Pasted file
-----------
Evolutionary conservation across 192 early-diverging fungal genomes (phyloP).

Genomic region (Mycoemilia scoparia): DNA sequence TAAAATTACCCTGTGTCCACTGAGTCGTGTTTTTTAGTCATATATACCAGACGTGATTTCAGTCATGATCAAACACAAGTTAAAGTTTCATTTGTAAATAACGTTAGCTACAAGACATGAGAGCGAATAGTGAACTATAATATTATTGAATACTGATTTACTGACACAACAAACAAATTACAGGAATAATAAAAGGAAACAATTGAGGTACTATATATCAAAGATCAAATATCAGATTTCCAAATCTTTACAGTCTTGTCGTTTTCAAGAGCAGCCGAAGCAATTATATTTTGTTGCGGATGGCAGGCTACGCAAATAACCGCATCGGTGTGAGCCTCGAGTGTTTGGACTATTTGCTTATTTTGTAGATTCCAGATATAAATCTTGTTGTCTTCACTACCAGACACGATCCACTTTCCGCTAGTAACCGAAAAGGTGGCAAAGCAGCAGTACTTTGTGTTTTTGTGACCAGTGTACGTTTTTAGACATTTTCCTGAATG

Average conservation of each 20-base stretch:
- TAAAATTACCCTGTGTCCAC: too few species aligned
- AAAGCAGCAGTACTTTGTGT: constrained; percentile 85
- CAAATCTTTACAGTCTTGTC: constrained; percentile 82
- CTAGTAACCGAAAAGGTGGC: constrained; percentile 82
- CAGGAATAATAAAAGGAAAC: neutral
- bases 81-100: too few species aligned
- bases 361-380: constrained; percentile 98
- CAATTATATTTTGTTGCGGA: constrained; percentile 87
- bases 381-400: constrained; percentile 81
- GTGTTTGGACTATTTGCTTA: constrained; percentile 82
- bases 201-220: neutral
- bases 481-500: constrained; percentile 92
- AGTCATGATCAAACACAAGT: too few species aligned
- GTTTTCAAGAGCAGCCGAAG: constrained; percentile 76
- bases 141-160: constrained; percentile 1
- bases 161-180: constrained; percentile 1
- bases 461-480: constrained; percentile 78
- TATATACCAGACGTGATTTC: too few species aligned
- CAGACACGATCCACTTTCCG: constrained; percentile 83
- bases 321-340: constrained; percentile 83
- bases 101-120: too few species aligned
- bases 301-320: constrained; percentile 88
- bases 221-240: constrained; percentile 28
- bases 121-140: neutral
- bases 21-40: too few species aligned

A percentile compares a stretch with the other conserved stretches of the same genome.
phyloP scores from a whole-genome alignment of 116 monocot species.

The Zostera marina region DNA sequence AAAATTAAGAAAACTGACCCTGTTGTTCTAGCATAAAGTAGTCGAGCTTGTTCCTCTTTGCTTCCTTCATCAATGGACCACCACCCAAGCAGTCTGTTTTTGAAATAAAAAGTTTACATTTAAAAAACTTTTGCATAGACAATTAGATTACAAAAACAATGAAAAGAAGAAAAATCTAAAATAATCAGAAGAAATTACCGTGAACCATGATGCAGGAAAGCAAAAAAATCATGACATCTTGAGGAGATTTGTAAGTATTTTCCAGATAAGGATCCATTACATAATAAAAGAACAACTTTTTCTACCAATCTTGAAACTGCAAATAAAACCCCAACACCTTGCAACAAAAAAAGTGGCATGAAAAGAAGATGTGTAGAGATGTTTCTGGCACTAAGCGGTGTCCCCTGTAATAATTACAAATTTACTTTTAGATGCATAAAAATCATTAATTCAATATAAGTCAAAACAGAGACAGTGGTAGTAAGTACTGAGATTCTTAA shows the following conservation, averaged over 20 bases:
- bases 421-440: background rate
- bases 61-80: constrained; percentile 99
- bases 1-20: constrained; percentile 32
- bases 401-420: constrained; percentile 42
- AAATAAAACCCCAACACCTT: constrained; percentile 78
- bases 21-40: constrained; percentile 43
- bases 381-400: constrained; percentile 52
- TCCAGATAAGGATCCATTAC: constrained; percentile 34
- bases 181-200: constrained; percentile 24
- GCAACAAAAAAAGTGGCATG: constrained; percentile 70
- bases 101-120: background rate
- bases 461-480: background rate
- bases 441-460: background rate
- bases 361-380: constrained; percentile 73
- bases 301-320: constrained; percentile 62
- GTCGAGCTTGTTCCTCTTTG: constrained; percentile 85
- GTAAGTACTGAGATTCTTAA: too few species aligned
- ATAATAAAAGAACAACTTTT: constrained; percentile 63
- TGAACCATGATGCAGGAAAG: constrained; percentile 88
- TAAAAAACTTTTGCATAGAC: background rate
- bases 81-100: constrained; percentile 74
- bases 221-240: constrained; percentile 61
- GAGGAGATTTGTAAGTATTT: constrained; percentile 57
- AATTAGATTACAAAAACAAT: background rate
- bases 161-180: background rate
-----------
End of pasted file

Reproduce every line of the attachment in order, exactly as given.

Evolutionary conservation across 192 early-diverging fungal genomes (phyloP).

Genomic region (Mycoemilia scoparia): DNA sequence TAAAATTACCCTGTGTCCACTGAGTCGTGTTTTTTAGTCATATATACCAGACGTGATTTCAGTCATGATCAAACACAAGTTAAAGTTTCATTTGTAAATAACGTTAGCTACAAGACATGAGAGCGAATAGTGAACTATAATATTATTGAATACTGATTTACTGACACAACAAACAAATTACAGGAATAATAAAAGGAAACAATTGAGGTACTATATATCAAAGATCAAATATCAGATTTCCAAATCTTTACAGTCTTGTCGTTTTCAAGAGCAGCCGAAGCAATTATATTTTGTTGCGGATGGCAGGCTACGCAAATAACCGCATCGGTGTGAGCCTCGAGTGTTTGGACTATTTGCTTATTTTGTAGATTCCAGATATAAATCTTGTTGTCTTCACTACCAGACACGATCCACTTTCCGCTAGTAACCGAAAAGGTGGCAAAGCAGCAGTACTTTGTGTTTTTGTGACCAGTGTACGTTTTTAGACATTTTCCTGAATG

Average conservation of each 20-base stretch:
- TAAAATTACCCTGTGTCCAC: too few species aligned
- AAAGCAGCAGTACTTTGTGT: constrained; percentile 85
- CAAATCTTTACAGTCTTGTC: constrained; percentile 82
- CTAGTAACCGAAAAGGTGGC: constrained; percentile 82
- CAGGAATAATAAAAGGAAAC: neutral
- bases 81-100: too few species aligned
- bases 361-380: constrained; percentile 98
- CAATTATATTTTGTTGCGGA: constrained; percentile 87
- bases 381-400: constrained; percentile 81
- GTGTTTGGACTATTTGCTTA: constrained; percentile 82
- bases 201-220: neutral
- bases 481-500: constrained; percentile 92
- AGTCATGATCAAACACAAGT: too few species aligned
- GTTTTCAAGAGCAGCCGAAG: constrained; percentile 76
- bases 141-160: constrained; percentile 1
- bases 161-180: constrained; percentile 1
- bases 461-480: constrained; percentile 78
- TATATACCAGACGTGATTTC: too few species aligned
- CAGACACGATCCACTTTCCG: constrained; percentile 83
- bases 321-340: constrained; percentile 83
- bases 101-120: too few species aligned
- bases 301-320: constrained; percentile 88
- bases 221-240: constrained; percentile 28
- bases 121-140: neutral
- bases 21-40: too few species aligned

A percentile compares a stretch with the other conserved stretches of the same genome.
phyloP scores from a whole-genome alignment of 116 monocot species.

The Zostera marina region DNA sequence AAAATTAAGAAAACTGACCCTGTTGTTCTAGCATAAAGTAGTCGAGCTTGTTCCTCTTTGCTTCCTTCATCAATGGACCACCACCCAAGCAGTCTGTTTTTGAAATAAAAAGTTTACATTTAAAAAACTTTTGCATAGACAATTAGATTACAAAAACAATGAAAAGAAGAAAAATCTAAAATAATCAGAAGAAATTACCGTGAACCATGATGCAGGAAAGCAAAAAAATCATGACATCTTGAGGAGATTTGTAAGTATTTTCCAGATAAGGATCCATTACATAATAAAAGAACAACTTTTTCTACCAATCTTGAAACTGCAAATAAAACCCCAACACCTTGCAACAAAAAAAGTGGCATGAAAAGAAGATGTGTAGAGATGTTTCTGGCACTAAGCGGTGTCCCCTGTAATAATTACAAATTTACTTTTAGATGCATAAAAATCATTAATTCAATATAAGTCAAAACAGAGACAGTGGTAGTAAGTACTGAGATTCTTAA shows the following conservation, averaged over 20 bases:
- bases 421-440: background rate
- bases 61-80: constrained; percentile 99
- bases 1-20: constrained; percentile 32
- bases 401-420: constrained; percentile 42
- AAATAAAACCCCAACACCTT: constrained; percentile 78
- bases 21-40: constrained; percentile 43
- bases 381-400: constrained; percentile 52
- TCCAGATAAGGATCCATTAC: constrained; percentile 34
- bases 181-200: constrained; percentile 24
- GCAACAAAAAAAGTGGCATG: constrained; percentile 70
- bases 101-120: background rate
- bases 461-480: background rate
- bases 441-460: background rate
- bases 361-380: constrained; percentile 73
- bases 301-320: constrained; percentile 62
- GTCGAGCTTGTTCCTCTTTG: constrained; percentile 85
- GTAAGTACTGAGATTCTTAA: too few species aligned
- ATAATAAAAGAACAACTTTT: constrained; percentile 63
- TGAACCATGATGCAGGAAAG: constrained; percentile 88
- TAAAAAACTTTTGCATAGAC: background rate
- bases 81-100: constrained; percentile 74
- bases 221-240: constrained; percentile 61
- GAGGAGATTTGTAAGTATTT: constrained; percentile 57
- AATTAGATTACAAAAACAAT: background rate
- bases 161-180: background rate